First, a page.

Remember, this is the maximum room size. Meaning that every other cue length will have plenty of room for play. If you don’t think anyone will be playing with a 61” cue, you can simply do the calculation above for the cue length of your choice. Or you can look at our cheat sheet table below. 

7-Foot Table Room Size Cheat Sheet

Cue LengthRoom Size
48”14’ 6” x 11’ 4”
57”16’ x 12’ 8”
58”16’ 2” x 12’ 9”
61”16’ 7” x 13’ 4”

Related Article: What Size Room do You Need For a Pool Table? (With Chart)

Pros and Cons of a 7-Foot Table

Now that you know room size and a general idea of who should consider getting a 7-foot table, let’s talk about the pros and cons of this smaller table size. 

Pros of 7-Foot Pool Tables

The smaller length and width of a 7-foot table makes things a little bit easier. The dimensions mean that you need a little less precision than on a larger table. This is great for casual players and those who are just learning the game of pool. 

The smaller the table, the lighter it will be. Those who plan on moving their table often could benefit from the smaller table size.

Since 7-foot tables use fewer materials to make than larger tables, they generally cost less. A 7-foot table is great for those on a budget who want a pool table without spending a ton. 

Since 7-foot pool tables are often found in bars, it is an ideal size for those who are used to playing on bar tables. 

7-Foot tables are ideal for those without a lot of space. Most homes have a room large enough to fit a 7-foot table, if not an 8 or 9-foot one. 

Complicated bank shots are easier to do on a 7-foot table. You can perfect your trick shots on the small table and then move on to a bigger table when you’re ready. 

Cons of 7-Foot Pool Tables

The smaller playing surface means more congestion. The balls are more likely to bunch up around the table since they have less room to spread out. 

Scratching is easier to do on a 7-foot table, especially when shooting at a shallow angle toward a pocket. This includes fouling on the break shot. 

7-foot tables are rarely used in legitimate tournaments. If you are hoping to become a pro, you’re better off getting a larger table, if you can.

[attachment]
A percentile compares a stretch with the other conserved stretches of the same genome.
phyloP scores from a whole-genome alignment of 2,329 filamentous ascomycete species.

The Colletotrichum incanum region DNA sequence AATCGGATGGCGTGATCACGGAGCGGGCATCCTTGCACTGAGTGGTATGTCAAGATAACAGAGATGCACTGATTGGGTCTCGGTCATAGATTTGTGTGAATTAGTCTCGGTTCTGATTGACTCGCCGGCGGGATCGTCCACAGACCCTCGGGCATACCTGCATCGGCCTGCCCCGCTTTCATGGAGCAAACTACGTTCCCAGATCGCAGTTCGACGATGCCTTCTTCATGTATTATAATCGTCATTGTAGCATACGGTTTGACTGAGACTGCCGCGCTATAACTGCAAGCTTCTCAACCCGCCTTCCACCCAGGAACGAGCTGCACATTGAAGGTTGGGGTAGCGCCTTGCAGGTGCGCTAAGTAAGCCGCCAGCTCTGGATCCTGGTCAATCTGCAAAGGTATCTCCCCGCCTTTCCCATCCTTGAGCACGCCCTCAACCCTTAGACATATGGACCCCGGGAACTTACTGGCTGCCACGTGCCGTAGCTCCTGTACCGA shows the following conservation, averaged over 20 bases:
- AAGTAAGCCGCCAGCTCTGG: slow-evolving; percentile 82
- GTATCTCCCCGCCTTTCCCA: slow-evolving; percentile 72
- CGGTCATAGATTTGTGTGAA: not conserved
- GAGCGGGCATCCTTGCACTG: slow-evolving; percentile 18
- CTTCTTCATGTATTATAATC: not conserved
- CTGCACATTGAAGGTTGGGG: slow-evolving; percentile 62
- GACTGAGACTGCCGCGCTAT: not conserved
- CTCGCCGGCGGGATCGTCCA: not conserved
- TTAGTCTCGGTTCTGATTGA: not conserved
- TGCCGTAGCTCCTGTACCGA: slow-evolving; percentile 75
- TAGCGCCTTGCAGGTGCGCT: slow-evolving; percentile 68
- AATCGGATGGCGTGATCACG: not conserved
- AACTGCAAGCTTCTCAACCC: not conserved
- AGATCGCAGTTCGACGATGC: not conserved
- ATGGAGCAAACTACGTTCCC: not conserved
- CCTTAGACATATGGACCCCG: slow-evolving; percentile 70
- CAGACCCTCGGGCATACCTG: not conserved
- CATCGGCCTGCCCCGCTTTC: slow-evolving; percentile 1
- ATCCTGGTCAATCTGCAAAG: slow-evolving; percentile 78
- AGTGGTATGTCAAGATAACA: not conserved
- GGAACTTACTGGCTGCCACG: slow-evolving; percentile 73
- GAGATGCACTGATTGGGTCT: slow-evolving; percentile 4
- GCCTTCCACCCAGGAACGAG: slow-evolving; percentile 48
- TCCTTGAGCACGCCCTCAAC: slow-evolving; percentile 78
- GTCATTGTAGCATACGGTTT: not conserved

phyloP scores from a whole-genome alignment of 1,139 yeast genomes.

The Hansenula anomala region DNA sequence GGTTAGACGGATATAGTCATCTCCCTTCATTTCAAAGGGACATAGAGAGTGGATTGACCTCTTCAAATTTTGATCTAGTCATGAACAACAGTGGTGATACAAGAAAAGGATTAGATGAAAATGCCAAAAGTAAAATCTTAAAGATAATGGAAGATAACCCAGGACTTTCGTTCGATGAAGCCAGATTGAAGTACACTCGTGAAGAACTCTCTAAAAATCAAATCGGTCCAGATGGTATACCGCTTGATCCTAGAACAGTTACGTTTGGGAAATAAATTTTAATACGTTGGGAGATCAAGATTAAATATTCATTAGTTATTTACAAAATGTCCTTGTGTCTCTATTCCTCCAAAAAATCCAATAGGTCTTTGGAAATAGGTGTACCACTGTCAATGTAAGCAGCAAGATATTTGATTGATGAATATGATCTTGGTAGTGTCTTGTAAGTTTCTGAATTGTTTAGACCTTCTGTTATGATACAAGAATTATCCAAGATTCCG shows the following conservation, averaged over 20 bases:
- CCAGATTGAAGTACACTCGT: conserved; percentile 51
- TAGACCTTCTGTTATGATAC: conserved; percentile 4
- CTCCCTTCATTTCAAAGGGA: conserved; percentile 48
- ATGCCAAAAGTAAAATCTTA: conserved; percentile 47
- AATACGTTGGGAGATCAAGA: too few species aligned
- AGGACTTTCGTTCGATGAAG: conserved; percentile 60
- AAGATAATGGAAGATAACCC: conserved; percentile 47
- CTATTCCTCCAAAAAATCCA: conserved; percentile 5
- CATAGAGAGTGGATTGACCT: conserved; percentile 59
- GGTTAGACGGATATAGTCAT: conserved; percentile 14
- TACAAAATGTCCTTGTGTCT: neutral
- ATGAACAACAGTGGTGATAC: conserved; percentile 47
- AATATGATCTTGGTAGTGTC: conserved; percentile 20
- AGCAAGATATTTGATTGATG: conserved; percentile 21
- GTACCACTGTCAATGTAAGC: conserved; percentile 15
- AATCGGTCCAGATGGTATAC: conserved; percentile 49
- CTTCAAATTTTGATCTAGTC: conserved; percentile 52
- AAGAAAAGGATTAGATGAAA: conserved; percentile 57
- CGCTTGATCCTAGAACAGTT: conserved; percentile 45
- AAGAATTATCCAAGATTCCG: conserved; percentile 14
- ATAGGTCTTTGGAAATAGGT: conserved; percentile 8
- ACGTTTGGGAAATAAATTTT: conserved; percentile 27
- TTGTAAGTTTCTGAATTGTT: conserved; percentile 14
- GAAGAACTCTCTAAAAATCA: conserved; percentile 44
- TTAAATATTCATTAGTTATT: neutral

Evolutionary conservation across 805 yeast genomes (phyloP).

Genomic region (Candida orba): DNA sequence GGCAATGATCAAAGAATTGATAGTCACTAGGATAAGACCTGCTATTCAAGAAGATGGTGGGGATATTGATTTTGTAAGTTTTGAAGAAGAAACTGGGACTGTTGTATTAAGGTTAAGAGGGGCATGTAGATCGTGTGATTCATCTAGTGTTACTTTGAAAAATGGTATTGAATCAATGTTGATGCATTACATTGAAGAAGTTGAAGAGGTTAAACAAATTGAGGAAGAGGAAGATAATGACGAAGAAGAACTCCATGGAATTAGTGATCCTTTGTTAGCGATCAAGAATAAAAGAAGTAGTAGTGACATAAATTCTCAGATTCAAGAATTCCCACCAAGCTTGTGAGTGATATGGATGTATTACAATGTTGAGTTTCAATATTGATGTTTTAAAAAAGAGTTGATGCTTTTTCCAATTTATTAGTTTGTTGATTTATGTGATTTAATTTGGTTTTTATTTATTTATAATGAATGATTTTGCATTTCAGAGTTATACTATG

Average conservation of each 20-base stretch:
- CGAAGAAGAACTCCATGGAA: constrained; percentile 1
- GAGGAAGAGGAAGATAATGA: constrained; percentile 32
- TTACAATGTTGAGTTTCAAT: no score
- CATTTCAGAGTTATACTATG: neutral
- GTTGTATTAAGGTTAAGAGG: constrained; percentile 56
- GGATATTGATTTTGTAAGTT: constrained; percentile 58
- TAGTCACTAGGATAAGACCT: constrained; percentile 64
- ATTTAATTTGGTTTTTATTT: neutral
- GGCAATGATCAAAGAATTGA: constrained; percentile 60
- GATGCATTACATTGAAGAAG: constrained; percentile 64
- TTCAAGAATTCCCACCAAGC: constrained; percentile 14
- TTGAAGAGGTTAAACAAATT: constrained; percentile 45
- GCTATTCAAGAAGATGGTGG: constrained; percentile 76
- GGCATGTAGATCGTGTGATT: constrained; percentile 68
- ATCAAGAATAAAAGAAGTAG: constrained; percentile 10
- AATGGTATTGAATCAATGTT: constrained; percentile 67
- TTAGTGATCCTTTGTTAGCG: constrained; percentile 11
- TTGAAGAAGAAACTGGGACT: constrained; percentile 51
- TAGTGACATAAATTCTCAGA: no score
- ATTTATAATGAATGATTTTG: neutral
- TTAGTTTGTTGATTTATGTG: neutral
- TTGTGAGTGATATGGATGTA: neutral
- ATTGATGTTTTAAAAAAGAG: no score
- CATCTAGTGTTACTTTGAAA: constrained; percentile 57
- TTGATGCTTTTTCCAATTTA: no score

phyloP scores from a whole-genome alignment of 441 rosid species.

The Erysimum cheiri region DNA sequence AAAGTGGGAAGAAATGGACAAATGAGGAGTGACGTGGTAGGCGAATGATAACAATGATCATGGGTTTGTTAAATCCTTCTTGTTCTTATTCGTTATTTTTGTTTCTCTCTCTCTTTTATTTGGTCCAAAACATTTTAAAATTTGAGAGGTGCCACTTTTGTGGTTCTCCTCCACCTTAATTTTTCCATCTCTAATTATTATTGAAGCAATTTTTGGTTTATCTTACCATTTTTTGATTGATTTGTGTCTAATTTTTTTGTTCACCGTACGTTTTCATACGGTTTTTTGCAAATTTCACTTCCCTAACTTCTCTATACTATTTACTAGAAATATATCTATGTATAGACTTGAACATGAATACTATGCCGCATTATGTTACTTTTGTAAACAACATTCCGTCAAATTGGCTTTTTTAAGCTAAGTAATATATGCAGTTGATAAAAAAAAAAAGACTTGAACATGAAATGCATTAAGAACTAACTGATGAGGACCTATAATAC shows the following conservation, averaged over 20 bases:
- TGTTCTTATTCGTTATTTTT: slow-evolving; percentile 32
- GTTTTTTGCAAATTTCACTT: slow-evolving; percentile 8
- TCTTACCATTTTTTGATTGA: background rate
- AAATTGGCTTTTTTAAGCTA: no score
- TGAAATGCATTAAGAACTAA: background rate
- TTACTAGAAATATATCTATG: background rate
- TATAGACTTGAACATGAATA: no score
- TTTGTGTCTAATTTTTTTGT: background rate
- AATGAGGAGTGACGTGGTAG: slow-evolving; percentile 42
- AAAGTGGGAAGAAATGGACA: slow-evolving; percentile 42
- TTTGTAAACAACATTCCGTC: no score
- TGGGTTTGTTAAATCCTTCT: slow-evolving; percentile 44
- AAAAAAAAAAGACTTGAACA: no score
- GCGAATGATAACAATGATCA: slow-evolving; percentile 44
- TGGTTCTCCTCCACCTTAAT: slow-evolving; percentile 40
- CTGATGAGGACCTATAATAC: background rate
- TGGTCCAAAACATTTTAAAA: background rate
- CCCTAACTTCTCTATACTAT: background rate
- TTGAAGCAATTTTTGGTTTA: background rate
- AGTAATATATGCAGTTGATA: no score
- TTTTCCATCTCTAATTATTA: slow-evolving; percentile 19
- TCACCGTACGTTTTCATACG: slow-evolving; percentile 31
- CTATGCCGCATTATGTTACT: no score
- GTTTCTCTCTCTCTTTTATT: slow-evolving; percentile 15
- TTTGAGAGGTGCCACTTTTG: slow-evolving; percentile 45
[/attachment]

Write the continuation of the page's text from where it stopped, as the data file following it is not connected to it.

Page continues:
Some find 7-foot tables to be “too small” if they’re used to playing on larger tables. 

7 Foot Pool Table Pros

  • Ideal for casual players.
  • Great size to learn on.
  • Bank shots are easier.
  • Lighter and slightly easier to move.
  • Less expensive than larger tables.
  • Ideal for those used to playing at bars.
  • Ideal for those with limited space.

7 Foot Pool Table Cons

  • More bunching or “congestion” than larger tables.
  • Easier to foul or scratch, even on break shots.
  • Bigger sizes are used in tournaments.
  • People used to playing on large tables will have to adjust.

The Best 7-Foot Table

To finish this article out here’s the best overall table recommendation available on Amazon. 

  • Comes with two 57” cue sticks, balls, triangle, and two pieces of chalk.
  • French-style drop pockets and stylish coverings make for an aesthetically pleasing table.  
  • Includes K66 rubber bumpers for bounce and years of quality play. 
  • Has leveling pads in the feet, meaning you can level the table even on uneven ground. 
  • 6-inch wooden rails and a maple finish on all the wood. 
  • Diamond inlays along the rails for accurate bank shots.  
  • The 1-inch thick Accuslate playing surface is designed to resist warping and includes a 7-year warranty. 
  • Wool blend cloth that’s tough and durable.

This 7-foot table is a great combination of value and quality construction. It’s stylish, sturdy, and includes an Accuslate playing surface with a great warranty. The table itself is a total of 89.5” x 50.5” x 31”. The playing surface is a standard 39” x 78”, making it a regulation table. 

Although not actually slate, the playing surface is the next best thing. It means that the table is easier to move, more affordable, and weighs much less than a slate table. Most other tables without slate have a maximum 1-year warranty. The seven-year warranty on this Fat Cat Frisco table’s playing surface is one of the main reasons I recommend this. It’s a great, smooth table that would look good in any rec room.